Scientists discovered several communities of football-size mussels, Bathymodiolus brooksi, at Mississippi Canyon 853 during deep submergence vehicle (DSV) Alvin Dive 4178. This is the biggest B. brooksi specimen ever collected. Notice staining from the oil that is sometimes found in the sediment around seeps. Click image for larger view and image credit.
Specializing in Bacteria
May 20, 2006
Max Planck Institute for Marine Microbiology
Alvin pilot Pat Hickey collects one of the largest mussels ever seen. (Quicktime, 1.52 Mb.)
The hands-on work begins in the afternoon when the deep submergence vehicle (DSV) Alvin is brought back on deck. We have to get our samples off the sub and into cold seawater quickly. These animals have been pulled up from the cool 4° C of the ocean floor, and will perish in the heat on deck. I am always excited when I look into the collection boxes and see that the DSV Alvin has brought back Bathymodiolus, the chemosynthetic mussels that inhabit cold seeps in this area. In fact, Bathymodiolus can be found at vents and seeps worldwide, which makes this a great system for studying biogeography.
So why is a microbiologist interested in mussels? The answer lies in the secret weapon of the mussels: they host symbiotic bacteria in their gills. Shallow-water mussels are typically filter-feeders, but the deep-sea Bathymodiolus mussels use their symbiotic bacteria as their own in-house food source. This may be the key to their worldwide success in chemosynthetic environments. The bacteria can use energy sources that animals can’t: sulfide and methane, compounds found in abundance at vents and seeps. They use the chemical energy stored in these compounds to make organic matter from carbon dioxide, in much the same way that plants make food from sunlight. The symbiotic bacteria provide food for the host in the form of organic matter, and the mussel, in turn, provides the bacteria with ideal living conditions.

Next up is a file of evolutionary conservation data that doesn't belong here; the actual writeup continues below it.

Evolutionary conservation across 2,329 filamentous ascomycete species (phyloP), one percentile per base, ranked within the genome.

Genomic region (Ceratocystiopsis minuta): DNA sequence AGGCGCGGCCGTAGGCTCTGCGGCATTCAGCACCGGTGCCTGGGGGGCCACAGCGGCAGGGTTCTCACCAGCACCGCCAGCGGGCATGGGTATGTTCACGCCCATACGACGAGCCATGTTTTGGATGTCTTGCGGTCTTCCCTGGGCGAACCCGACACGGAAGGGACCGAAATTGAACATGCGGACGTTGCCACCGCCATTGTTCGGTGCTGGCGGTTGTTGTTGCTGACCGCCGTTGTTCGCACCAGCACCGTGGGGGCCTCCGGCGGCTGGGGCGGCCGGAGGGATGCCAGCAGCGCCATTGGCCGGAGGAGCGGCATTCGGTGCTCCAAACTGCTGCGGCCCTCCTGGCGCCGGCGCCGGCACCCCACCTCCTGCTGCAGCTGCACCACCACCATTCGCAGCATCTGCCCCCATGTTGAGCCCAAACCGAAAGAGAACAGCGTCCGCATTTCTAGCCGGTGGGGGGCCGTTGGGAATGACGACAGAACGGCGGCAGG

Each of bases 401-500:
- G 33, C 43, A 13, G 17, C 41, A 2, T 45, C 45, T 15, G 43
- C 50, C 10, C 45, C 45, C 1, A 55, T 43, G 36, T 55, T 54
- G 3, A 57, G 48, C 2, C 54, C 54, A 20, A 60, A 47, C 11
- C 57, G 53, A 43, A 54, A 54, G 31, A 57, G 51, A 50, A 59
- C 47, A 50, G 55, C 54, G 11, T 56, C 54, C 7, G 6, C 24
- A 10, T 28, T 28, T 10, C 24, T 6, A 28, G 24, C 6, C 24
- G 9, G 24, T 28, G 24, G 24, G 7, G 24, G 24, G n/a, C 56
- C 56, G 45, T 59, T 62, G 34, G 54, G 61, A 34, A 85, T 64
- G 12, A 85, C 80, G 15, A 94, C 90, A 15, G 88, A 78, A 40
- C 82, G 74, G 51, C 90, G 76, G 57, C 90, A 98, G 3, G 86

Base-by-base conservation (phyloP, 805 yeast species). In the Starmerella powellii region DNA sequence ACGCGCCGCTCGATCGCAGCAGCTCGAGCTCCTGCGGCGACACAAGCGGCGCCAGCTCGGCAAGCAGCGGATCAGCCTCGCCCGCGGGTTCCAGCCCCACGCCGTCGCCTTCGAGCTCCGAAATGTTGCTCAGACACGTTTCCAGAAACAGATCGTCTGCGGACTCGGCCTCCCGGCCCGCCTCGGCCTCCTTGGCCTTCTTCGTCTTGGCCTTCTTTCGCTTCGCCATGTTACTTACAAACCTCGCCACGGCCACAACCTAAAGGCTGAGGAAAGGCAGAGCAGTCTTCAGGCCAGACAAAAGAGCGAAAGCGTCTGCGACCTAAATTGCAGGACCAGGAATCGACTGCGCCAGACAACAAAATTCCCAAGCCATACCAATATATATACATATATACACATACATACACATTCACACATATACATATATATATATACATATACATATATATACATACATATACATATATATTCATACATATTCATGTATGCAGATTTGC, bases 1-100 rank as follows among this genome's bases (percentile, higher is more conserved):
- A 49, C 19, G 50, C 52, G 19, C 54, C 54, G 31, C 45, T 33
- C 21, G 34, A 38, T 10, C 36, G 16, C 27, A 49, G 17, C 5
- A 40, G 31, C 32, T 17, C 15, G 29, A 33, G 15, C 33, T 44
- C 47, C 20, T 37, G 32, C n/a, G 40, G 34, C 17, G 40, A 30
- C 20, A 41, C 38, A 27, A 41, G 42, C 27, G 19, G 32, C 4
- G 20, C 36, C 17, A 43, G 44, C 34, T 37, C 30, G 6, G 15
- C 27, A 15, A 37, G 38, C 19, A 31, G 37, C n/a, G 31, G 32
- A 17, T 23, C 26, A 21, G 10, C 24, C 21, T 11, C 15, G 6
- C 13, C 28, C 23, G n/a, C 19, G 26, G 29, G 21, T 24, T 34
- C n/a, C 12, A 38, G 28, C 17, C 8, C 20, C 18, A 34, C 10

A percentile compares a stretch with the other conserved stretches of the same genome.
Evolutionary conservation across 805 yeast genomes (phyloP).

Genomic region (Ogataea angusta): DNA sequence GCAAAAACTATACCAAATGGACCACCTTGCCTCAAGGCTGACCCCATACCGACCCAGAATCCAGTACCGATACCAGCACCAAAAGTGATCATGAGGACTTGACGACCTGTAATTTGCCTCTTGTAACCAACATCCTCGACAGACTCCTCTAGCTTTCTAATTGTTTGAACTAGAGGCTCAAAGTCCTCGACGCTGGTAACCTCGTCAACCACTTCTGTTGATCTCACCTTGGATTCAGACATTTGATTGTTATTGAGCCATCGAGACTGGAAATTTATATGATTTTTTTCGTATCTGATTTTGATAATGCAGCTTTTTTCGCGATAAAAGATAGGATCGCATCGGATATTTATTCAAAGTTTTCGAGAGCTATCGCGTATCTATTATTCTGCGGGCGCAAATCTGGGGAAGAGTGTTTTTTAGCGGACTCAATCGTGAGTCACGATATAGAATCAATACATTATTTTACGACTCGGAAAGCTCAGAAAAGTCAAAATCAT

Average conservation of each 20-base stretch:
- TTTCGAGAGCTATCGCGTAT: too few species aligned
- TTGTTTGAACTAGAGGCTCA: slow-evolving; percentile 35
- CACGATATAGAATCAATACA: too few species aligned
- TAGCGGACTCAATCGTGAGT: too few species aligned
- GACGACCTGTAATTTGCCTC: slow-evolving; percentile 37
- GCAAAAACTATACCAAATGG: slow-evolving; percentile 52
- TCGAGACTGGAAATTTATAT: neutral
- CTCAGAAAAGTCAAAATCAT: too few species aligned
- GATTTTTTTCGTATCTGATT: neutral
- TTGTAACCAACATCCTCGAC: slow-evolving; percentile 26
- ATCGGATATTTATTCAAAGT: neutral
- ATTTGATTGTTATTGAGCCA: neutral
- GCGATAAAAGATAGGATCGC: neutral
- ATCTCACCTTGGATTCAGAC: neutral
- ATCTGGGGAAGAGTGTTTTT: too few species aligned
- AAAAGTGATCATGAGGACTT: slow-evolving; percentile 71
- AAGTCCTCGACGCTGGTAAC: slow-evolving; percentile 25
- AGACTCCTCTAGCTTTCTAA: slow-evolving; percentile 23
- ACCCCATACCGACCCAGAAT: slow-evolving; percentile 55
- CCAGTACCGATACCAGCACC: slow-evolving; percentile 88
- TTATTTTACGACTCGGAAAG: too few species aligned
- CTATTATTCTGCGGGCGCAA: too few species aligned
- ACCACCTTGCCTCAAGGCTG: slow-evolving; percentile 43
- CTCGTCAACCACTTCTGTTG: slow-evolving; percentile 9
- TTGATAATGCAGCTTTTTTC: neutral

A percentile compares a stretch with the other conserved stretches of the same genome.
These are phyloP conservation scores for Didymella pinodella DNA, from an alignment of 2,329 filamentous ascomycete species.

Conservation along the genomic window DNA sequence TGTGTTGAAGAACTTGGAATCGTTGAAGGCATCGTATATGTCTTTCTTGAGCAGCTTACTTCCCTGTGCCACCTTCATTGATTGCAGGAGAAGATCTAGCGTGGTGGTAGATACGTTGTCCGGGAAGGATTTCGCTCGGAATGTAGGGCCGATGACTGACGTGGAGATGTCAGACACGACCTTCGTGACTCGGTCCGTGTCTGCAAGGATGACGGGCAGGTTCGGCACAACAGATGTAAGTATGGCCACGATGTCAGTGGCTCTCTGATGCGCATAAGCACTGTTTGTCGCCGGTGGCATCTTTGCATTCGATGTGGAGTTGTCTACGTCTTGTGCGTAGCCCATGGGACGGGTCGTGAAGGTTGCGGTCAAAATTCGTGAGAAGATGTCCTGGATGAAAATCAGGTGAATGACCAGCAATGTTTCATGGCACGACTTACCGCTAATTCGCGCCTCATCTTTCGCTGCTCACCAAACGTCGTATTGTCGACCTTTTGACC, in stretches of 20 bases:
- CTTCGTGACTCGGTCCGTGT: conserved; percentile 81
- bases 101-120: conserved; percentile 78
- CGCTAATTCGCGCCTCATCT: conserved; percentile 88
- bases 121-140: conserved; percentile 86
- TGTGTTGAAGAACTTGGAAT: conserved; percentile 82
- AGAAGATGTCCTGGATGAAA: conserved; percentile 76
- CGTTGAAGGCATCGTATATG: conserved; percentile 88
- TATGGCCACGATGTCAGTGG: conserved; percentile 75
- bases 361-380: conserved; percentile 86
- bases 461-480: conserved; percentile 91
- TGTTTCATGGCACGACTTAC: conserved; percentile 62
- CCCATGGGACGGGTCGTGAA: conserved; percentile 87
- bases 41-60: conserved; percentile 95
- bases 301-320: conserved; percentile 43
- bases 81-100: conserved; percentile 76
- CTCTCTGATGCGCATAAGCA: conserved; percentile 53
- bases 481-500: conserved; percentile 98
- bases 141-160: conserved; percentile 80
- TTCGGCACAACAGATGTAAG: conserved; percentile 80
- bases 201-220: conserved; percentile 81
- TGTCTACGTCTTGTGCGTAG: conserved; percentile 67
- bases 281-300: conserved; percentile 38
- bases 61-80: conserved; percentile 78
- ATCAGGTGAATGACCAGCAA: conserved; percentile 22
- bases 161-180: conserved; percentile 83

The story gets even more interesting. There are two different types of bacteria involved. One type can use methane as an energy source, the other sulfide. The way that the different species of mussel interact with these two types of bacteria is fascinating. For example, in the Gulf of Mexico we find three species of mussels with different combinations of bacterial symbionts. Both types of bacteria are found in Bathymodiolus brooksi and B. heckerae, but B. childressi has only one type — the methane-oxidizer. Researchers still don’t understand how some of these species co-occur, as they do at some seep sites in the Gulf of Mexico, with different symbiosis strategies.
The genetics of the symbionts is even more perplexing. The closest relative of the methane-oxidizing symbiont of B. heckerae doesn’t come from the Gulf of Mexico, but is a symbiont found in mussels at seeps off the West African coast. Deep-ocean currents crossing the Atlantic may be responsible for dispersing mussel larvae and bacteria, but more research is needed to answer this question. I’ll take my samples back to the lab in Germany to continue to study the genetic relationships.
That’s why it’s so exciting every time we can sample Bathymodiolus: the mussels we collect on this cruise will help us to understand more about symbiosis and about the distribution of organisms in the deep sea.
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